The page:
In this course equity is viewed as setting high expectations, providing accessible opportunities to learn and ushering each student through meaningful outcomes. The purpose of this laboratory is to explore personal, interpersonal, and institutional issues involved in becoming a teacher leader for educational equity. This course will have you examine the personal and institutional impact of the intersection of oppressions surrounding race, ethnicity, language, gender, and class.
Alliances and Trust
How did school experiences affect your ability to trust others? What was helpful and what was harmful?
I became very distrustful of adults and teachers through high school. There were the concrete reasons, and the vague, emotional reasons. I can’t think of any “helpful” experiences, only harmful ones. One incident had a huge impact on me and my ability to trust others when I was in 10th grade. In my school, Lower School was 7-9 and Upper School was 10-12. One of my friends was taking her finals early due to a family vacation. She was given a test to take in the classroom of one of the English faculty, who at the time also served as the Dean of Students. This friend of mine, “Leslie,” was one of the smartest girls in the school, and also one of the most troubled. Leslie was quite the kleptomaniac actually. That day Leslie finished her exam early. Due to the honor code in place at the school and the fact that she was the only individual taking the test, she was left to work on her own without a proctor. When she finished the exam she did what any other super-smart, super-troubled kleptomaniac would do and started looking through the Dean’s files.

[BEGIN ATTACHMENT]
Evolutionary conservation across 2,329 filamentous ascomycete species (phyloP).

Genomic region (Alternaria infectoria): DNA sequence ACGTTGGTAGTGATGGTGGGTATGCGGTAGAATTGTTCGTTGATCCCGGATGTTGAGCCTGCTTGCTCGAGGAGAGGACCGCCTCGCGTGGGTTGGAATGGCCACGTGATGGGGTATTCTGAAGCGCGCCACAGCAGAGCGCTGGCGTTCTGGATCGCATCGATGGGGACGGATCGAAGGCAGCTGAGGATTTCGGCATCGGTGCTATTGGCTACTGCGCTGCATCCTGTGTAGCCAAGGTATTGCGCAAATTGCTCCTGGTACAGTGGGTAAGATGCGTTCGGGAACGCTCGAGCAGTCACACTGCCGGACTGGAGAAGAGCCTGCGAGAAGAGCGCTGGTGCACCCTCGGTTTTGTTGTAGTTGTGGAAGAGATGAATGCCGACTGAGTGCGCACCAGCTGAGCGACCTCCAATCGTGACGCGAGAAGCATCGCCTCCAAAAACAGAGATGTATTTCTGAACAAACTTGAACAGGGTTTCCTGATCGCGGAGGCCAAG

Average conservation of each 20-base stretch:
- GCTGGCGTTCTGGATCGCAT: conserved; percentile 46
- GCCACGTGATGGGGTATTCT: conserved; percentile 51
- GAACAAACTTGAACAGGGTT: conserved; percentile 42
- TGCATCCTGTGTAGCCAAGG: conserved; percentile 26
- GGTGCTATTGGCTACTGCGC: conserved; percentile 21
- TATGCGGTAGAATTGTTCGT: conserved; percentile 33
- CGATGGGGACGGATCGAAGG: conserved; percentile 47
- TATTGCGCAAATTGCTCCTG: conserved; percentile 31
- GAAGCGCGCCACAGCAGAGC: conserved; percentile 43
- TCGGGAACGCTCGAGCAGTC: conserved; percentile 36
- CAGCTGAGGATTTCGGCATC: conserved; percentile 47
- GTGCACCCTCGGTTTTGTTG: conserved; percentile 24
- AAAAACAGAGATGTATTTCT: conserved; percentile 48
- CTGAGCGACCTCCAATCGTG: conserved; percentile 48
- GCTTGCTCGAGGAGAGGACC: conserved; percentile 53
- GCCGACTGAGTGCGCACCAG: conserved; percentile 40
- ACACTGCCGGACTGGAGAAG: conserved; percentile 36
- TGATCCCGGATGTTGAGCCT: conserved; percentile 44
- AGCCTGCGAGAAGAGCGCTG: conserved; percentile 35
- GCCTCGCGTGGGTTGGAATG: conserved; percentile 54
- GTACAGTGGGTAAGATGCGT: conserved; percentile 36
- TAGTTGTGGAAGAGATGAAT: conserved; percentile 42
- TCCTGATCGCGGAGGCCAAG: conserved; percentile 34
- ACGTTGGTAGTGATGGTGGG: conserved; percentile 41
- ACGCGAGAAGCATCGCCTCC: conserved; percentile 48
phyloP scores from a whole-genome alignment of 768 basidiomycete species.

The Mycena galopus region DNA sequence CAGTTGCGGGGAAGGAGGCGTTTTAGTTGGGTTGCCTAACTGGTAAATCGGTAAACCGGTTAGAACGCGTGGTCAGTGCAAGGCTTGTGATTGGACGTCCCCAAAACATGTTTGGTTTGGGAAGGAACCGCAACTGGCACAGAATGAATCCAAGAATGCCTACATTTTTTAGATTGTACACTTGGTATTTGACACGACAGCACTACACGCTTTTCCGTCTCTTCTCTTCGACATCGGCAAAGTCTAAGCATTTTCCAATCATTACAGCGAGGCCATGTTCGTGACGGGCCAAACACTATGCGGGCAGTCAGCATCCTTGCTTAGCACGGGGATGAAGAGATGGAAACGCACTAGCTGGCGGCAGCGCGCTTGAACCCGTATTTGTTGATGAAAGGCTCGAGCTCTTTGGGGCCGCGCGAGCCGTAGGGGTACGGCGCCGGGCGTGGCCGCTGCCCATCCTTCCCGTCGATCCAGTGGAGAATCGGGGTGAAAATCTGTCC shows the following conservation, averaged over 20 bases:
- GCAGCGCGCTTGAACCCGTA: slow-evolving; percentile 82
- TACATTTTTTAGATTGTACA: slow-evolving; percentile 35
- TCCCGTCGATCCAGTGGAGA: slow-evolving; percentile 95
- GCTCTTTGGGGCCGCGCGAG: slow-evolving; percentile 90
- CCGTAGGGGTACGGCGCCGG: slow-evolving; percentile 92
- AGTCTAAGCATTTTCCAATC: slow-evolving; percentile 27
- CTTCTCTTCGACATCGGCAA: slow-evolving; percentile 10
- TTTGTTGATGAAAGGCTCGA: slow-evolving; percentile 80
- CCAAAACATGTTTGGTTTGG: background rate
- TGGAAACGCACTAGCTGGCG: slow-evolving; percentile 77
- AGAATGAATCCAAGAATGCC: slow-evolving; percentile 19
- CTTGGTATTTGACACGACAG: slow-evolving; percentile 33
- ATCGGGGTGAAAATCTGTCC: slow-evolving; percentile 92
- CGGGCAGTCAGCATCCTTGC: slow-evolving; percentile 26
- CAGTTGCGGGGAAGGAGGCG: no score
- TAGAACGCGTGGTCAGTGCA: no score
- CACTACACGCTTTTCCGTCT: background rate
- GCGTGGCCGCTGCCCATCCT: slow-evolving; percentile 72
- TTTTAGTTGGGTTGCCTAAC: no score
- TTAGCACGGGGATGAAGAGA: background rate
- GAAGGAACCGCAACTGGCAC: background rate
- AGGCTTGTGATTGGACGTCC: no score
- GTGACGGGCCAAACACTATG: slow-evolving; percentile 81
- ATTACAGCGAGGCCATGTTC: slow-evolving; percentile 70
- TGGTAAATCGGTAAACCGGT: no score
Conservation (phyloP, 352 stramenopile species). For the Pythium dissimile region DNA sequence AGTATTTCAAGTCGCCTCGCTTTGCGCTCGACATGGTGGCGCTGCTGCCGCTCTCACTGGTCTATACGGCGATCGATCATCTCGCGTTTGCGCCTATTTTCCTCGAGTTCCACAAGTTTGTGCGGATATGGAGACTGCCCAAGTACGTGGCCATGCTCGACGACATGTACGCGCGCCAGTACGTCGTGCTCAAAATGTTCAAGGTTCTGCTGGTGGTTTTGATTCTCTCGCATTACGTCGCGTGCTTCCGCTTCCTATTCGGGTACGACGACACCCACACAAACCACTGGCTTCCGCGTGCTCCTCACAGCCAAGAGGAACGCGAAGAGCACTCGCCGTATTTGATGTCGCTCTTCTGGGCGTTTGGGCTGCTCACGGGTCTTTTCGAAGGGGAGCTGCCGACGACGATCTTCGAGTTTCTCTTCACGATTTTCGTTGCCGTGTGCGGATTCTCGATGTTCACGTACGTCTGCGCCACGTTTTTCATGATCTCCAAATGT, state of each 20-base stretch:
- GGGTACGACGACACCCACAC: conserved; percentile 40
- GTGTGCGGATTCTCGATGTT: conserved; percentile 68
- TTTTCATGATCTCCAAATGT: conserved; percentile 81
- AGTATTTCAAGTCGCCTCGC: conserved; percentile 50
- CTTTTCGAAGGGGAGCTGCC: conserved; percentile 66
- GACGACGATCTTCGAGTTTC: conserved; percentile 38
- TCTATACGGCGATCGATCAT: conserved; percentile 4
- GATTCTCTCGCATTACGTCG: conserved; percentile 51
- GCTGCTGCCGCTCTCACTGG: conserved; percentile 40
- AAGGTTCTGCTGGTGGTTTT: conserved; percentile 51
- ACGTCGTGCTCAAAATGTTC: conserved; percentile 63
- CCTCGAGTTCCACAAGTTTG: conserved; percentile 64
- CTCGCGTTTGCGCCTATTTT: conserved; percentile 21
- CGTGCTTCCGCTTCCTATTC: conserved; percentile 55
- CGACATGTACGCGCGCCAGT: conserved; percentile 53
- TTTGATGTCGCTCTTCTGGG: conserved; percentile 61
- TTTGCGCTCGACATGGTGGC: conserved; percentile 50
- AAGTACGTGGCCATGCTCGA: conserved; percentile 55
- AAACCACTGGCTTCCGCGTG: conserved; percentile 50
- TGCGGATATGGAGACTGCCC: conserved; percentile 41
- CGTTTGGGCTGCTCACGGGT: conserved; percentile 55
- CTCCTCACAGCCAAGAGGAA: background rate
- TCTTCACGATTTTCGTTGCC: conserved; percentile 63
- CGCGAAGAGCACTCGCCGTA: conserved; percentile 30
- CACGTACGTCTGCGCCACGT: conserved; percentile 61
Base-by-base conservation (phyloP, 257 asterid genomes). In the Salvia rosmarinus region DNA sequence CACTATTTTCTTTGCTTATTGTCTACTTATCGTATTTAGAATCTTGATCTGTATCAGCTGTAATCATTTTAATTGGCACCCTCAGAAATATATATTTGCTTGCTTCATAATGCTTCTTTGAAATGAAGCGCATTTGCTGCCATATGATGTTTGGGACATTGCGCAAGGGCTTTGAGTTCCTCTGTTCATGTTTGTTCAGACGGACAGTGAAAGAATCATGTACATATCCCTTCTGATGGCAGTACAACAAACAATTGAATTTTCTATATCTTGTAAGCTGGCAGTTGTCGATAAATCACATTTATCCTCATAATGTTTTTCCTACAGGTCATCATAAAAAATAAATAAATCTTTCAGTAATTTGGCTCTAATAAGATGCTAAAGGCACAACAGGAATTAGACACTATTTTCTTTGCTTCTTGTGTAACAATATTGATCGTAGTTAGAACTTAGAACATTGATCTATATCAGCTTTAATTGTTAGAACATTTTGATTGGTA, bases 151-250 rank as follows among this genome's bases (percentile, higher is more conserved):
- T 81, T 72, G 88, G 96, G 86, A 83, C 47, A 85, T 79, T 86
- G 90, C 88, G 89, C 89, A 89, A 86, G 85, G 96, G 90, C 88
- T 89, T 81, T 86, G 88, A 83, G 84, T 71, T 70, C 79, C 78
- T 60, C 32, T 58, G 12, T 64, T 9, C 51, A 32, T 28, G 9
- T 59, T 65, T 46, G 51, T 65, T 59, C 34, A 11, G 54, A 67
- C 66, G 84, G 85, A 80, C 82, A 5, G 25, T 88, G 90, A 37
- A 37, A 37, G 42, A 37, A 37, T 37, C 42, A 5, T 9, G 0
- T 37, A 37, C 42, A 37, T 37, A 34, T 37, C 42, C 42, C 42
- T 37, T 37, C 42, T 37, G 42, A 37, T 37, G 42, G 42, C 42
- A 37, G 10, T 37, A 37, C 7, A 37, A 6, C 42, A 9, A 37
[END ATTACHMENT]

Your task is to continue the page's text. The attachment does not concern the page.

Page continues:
What she found of interest was a hand-written list. It was written in the exaggerated curlicue cursive of our 9th grade science teacher.
I remember it so clearly. It was written on yellow lined legal paper, the kind that you tear off a pad at the top. The writing was in red rolling ball liquid pen—NOT ballpoint. Down the left side of each of the four or so pages was the name of each of the 86 young women in our class (it was an all-women preparatory school).